• Martin Julien shared a task that saw students interviewing one another about their understandings of feminism, then reporting to the class on their findings;
  • Tony Vickery wowed us all with a description of his performance studies class on fantasy and cosplay, where students build their own board games (strictly low-tech!) and then play one another’s offerings to test their effectiveness. (The board games are all based on one or two of the theories/practices read for class);
  • Marlis Schweitzer shared our colleague Richie Wilcox’s hilarious scheme for teaching complex performance theory, in which students get to create a retelling of a well-known fairy tale in the style of a theory “ism”. (Little Marxist Riding Hood: bring it on!)

Notably, virtually all of these examples involved minimal or no technology.

So why, you must now be wondering, did we all get together to talk about “flipping” our classrooms if we’re already experts and our teaching practice is already flip-friendly?

The answer is simple, frustrating, and symptomatic:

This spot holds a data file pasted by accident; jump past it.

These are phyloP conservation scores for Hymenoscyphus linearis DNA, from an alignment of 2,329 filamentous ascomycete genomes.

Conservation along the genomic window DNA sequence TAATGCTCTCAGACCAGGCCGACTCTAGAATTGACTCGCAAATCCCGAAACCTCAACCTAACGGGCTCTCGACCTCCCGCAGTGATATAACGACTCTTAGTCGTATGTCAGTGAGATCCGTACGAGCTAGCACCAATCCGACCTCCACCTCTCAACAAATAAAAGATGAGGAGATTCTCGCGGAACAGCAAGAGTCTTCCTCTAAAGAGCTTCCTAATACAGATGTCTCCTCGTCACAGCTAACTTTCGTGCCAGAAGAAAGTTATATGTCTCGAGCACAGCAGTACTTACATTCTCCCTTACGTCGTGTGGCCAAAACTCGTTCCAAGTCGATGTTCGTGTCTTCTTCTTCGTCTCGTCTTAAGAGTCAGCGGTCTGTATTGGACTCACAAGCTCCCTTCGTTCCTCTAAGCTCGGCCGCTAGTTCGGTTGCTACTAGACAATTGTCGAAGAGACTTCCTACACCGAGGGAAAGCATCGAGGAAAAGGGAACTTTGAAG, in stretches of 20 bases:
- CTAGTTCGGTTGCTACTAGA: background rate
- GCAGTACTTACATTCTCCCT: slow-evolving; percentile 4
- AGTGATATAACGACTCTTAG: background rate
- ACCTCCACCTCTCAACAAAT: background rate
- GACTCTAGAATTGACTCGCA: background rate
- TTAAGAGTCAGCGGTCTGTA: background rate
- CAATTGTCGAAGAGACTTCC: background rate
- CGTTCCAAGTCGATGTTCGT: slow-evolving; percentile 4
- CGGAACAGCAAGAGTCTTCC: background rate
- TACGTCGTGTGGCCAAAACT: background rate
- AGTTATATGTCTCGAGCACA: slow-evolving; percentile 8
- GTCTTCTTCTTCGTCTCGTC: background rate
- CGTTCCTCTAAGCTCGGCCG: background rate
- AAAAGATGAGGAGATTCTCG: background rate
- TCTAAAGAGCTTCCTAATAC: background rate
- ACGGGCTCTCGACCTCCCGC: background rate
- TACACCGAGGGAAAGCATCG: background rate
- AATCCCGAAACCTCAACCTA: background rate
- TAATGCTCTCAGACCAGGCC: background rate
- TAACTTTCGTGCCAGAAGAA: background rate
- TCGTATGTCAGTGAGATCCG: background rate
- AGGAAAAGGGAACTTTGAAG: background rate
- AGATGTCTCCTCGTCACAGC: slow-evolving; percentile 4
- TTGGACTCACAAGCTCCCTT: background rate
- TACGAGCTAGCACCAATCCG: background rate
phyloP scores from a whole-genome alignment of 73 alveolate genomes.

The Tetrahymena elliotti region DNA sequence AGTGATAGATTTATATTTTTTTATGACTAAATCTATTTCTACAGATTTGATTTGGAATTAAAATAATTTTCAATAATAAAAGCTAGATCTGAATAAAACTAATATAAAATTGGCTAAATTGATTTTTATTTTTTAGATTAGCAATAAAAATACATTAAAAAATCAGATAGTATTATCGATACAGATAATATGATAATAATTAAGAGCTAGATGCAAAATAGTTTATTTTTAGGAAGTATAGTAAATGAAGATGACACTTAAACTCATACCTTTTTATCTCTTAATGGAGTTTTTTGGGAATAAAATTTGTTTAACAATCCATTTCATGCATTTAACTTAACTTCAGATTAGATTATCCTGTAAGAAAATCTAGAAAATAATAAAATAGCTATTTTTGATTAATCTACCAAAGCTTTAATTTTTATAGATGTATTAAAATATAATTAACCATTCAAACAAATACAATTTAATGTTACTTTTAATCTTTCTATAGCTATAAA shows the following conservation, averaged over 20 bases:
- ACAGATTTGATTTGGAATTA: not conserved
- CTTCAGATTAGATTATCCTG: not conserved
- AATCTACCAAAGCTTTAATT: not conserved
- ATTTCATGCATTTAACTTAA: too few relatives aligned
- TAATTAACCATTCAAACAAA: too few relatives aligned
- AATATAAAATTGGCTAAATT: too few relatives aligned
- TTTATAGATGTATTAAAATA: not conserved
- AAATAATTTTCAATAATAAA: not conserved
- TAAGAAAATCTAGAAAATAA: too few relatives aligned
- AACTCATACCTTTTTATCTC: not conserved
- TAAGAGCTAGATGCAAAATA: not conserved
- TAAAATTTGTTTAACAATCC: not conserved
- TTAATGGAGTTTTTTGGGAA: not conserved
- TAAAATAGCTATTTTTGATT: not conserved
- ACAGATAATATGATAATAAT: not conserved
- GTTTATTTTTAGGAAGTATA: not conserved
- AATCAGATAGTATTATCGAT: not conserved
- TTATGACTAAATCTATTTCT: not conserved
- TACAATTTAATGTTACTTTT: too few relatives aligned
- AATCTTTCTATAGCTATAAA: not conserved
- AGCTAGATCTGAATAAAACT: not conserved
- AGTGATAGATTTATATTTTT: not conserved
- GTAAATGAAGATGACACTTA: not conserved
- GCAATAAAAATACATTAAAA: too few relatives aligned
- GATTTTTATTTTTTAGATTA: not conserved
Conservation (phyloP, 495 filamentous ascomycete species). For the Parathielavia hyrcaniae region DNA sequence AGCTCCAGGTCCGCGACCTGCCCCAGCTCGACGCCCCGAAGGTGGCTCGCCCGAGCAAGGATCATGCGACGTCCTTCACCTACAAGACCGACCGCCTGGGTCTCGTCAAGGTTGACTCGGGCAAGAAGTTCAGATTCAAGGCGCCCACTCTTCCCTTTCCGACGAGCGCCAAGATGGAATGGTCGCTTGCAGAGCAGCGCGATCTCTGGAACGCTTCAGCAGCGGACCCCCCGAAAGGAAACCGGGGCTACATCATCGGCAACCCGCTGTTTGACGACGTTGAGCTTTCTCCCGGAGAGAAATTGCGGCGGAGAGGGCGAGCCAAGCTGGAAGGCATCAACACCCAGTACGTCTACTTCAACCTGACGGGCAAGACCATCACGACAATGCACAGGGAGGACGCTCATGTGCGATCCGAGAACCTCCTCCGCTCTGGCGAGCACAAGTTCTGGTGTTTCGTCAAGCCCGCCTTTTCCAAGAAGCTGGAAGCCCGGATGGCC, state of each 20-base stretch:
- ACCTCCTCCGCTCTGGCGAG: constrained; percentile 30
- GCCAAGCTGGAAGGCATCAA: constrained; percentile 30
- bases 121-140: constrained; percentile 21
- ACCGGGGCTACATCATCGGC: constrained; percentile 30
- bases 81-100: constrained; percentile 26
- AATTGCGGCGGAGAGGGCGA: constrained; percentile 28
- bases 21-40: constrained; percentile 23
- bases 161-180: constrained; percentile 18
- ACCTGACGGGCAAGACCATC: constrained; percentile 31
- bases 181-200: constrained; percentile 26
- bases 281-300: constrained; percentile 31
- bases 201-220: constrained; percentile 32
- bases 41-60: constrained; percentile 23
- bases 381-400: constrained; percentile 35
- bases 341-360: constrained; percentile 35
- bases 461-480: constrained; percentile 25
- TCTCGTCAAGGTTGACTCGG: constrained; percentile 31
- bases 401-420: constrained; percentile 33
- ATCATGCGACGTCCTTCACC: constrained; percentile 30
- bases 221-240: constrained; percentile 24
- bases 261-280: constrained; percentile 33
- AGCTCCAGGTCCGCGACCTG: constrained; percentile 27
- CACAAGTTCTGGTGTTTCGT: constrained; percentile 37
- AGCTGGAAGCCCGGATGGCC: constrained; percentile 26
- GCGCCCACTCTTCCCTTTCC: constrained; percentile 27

Because what we have long been doing has now got a name, outcome stats, administrative momentum, and a budget line.

We’ve all been told from above that this thing called “flipping” is something we need to know about. Students are consumers, and we need to offer best practices that lead to strong outcomes. (Duh.) Data (typically based on teaching in the sciences, which has recently discovered flipping and wants to share it with us) shows active learning works better than passive learning. So we’ve been instructed by our resident teaching and learning experts, and encouraged by our gung-ho administrators, to learn, all over again, what it is that we already know – now neatly packaged into a model that can be easily sold across disciplines and around the world.